In what is being billed as the largest genetic study ever conducted, British scientists report they have spotted more than 500 genes that play a role in blood pressure.
The research, which involved more than 1 million people, expands the understanding of the genetic factors that determine blood pressure and could lead to new treatments for the condition, according to researchers from Queen Mary University of London and Imperial College London.
"This is the most major advance in blood pressure genetics to date," said study author Mark Caulfield, director of the National Institute for Health Research Barts Biomedical Research Centre.
"We now know that there are over 1,000 genetic signals which influence our blood pressure. This provides us with many new insights into how our bodies regulate blood pressure, and has revealed several new opportunities for future drug development," he said.
"With this information, we could calculate a person's genetic risk score for high blood pressure in later life," Caulfield explained in a Queen Mary University news release. He is a professor and researcher at the university.
Doctors could then suggest lifestyle interventions, including weight loss, lower alcohol consumption and exercise, for those at genetic risk for high blood pressure, he added.
High blood pressure, which is a risk factor for stroke and heart disease, claimed almost 8 million lives around the world in 2015 alone, the researchers noted.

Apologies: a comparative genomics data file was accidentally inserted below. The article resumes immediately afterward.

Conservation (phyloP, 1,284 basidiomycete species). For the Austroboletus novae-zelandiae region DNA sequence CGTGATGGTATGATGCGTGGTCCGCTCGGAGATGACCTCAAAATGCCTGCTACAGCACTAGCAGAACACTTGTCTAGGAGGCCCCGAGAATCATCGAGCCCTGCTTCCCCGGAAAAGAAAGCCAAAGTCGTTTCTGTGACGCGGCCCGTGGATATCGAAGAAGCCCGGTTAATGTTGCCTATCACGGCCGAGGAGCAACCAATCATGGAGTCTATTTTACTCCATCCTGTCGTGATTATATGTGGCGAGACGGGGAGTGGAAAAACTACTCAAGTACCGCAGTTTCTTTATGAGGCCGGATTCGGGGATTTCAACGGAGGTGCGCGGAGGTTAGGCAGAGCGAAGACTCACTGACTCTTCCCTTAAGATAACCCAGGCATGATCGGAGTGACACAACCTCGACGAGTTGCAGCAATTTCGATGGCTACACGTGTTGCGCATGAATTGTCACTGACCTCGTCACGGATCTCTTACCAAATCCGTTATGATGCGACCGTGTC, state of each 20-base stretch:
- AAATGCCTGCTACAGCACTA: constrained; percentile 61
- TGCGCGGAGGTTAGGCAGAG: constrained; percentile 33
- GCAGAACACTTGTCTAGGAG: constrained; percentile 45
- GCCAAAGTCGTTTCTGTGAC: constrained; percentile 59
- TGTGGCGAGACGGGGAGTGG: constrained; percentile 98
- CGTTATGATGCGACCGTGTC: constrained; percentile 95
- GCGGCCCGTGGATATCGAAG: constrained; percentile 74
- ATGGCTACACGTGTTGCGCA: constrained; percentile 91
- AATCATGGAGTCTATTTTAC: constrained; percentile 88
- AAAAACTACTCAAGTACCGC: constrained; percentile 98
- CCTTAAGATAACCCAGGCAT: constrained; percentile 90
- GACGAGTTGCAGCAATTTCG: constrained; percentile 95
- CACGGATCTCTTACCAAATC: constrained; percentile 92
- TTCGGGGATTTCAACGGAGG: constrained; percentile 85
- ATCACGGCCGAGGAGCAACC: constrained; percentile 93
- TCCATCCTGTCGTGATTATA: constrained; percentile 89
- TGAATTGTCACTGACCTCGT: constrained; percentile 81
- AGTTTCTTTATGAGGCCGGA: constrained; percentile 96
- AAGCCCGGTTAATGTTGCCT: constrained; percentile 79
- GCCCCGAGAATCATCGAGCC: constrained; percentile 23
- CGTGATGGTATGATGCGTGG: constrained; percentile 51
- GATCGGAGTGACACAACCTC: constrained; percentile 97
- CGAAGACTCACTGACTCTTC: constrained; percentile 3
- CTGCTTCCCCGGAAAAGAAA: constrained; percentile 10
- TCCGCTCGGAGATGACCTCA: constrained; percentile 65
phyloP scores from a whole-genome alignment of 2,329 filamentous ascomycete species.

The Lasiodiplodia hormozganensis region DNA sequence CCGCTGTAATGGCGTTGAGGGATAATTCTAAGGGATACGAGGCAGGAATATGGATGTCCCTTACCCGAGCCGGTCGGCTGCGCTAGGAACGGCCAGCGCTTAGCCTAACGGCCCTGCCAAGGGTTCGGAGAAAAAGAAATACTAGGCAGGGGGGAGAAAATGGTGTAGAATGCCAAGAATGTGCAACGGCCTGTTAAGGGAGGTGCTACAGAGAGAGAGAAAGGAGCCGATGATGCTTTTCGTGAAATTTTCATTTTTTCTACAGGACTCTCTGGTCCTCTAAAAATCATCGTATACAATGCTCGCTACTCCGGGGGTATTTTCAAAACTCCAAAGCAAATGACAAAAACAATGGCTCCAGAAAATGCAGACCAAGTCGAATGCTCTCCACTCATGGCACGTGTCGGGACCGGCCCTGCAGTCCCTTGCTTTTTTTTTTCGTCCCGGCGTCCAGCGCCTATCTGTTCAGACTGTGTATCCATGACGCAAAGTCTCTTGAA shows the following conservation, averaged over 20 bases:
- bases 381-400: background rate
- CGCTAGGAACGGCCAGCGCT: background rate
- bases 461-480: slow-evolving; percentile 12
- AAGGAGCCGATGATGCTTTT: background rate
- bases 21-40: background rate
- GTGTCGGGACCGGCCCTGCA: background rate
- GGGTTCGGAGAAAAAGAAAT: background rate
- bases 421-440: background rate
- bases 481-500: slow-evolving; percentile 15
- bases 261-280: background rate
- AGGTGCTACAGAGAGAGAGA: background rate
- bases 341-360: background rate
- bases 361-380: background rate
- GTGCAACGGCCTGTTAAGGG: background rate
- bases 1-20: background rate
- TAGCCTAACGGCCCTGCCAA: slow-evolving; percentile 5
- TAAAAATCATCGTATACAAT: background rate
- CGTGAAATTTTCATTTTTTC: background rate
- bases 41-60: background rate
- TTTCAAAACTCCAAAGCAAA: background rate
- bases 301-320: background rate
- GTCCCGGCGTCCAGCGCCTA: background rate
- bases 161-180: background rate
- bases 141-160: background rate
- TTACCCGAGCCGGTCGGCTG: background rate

For the study, they examined the DNA of more than 1 million people and cross-referenced their genetic information with their blood pressure.
After comparing the people at highest risk for high blood pressure with those at lowest risk, the team calculated that all the genetic variants linked with the condition were associated with blood pressure that's roughly 13 mm Hg higher.
Among the newly identified blood pressure genes were variants already tied to other conditions, including the APOE gene linked to heart disease and Alzheimer's disease. The researchers noted some genes also played a role within the adrenal glands, and in body fat.
Study co-leader Paul Elliott, from Imperial College London, said, "Identifying these kinds of genetic signals will increasingly help us to split patients into groups based on their risk of disease."
The findings also pointed to some possible new treatment approaches for high blood pressure. One of the newly found gene regions linked to high blood pressure is already targeted by the type 2 diabetes drug canagliflozin (Invokana, Sulisent). This drug and medicines used to treat other diseases could be safely and inexpensively repurposed for the management of high blood pressure, the researchers said.
The findings were published Sept. 17 in the journal Nature Genetics.
The U.S. Centers for Disease Control and Prevention has more on blood pressure genetics.
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